In February 2018, the Federal Energy Regulatory Commission (FERC) unanimously approved Order No. 841, which required Independent System Operators and Regional Transmission Organizations to remove barriers to entry for energy storage technologies, by having these groups reevaluate their tariffs. The FERC believes this will lead to greater market competition in the energy grid sector.

    In May 2018, the Department of Energy's Advanced Research Projects Agency (ARPA-E) committed up to $30 million in funding for long-term energy storage innovation. The funding went to the Duration Addition to electricitY Storage (DAYS) program, which focuses on developing new technologies that can make it possible for energy storage facilities in all U.S. regions to power an electrical grid for up to 100 hours.

    Several U.S. states have taken a keen interest in energy storage, and their policies can serve as inspiration for others.

    • Hawaii, where importing fossil fuels is very costly, has been at the forefront of the transition to renewables and energy storage. Two recent Hawaiian Electric Industries projects come in at 8 cents per kilowatt-hour, half as much as the price for fossil fuel generation in the state.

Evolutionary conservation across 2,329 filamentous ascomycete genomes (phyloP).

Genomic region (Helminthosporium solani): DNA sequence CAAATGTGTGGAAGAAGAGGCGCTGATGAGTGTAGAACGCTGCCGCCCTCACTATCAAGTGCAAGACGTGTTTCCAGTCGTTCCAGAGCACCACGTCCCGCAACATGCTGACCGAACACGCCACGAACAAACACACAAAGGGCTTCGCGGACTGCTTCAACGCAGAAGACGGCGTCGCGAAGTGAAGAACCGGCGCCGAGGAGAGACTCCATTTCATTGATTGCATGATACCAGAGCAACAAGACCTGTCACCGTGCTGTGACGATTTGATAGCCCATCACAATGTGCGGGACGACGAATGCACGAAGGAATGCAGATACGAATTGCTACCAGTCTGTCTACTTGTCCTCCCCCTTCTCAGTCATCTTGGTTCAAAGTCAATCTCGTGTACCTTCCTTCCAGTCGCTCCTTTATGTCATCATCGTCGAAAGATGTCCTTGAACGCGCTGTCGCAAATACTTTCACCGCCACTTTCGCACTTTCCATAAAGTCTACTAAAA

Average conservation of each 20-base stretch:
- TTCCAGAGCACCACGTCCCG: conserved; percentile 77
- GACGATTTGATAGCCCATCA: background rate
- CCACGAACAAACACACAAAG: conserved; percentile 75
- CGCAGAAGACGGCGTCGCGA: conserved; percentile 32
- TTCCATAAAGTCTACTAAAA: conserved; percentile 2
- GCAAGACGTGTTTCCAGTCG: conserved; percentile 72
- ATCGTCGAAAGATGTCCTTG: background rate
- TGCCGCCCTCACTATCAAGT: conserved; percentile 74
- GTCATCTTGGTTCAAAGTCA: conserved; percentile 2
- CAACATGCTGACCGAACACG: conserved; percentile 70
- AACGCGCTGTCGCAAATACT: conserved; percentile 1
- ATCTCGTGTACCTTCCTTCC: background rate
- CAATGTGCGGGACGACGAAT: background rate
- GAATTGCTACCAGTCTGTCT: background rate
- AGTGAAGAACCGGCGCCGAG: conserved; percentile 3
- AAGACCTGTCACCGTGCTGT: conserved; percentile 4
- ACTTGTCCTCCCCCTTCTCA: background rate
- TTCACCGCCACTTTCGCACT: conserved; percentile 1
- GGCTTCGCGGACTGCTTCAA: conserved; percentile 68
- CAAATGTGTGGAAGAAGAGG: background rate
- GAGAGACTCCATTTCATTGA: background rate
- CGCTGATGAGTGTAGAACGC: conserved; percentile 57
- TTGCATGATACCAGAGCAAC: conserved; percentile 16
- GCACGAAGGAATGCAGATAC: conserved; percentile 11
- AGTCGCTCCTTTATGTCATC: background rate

• Massachusetts passed H.4857 in July of 2018, setting a goal of 1,000 MWh of energy storage by the end of 2025.
    • New York Governor Andrew Cuomo announced in January 2018 that New York had set a goal of reaching 1,500 MW's worth of energy storage by 2025. Under this directive, New York Green Bank has agreed to invest $200 million towards energy storage technologies.
    • California's three largest electric cooperatives have been mandated to develop a combined energy storage capacity of 1,325 MW by the end of 2024. An extra 500 MW was added to the mandate in 2016.
    • In Oregon, law HB 2193 mandates that 5 MWh of energy storage must be working in the grid by 2020.
    • New Jersey passed A3723 in 2018 that sets New Jersey’s energy storage target at 2,000 MW by 2030.
    • Arizona State Commissioner Andy Tobin has proposed a target of 3,000 MW in energy storage by 2030.

     

    Author: Alexandra Zablocki

    Editors: Carol Werner, Amaury Laporte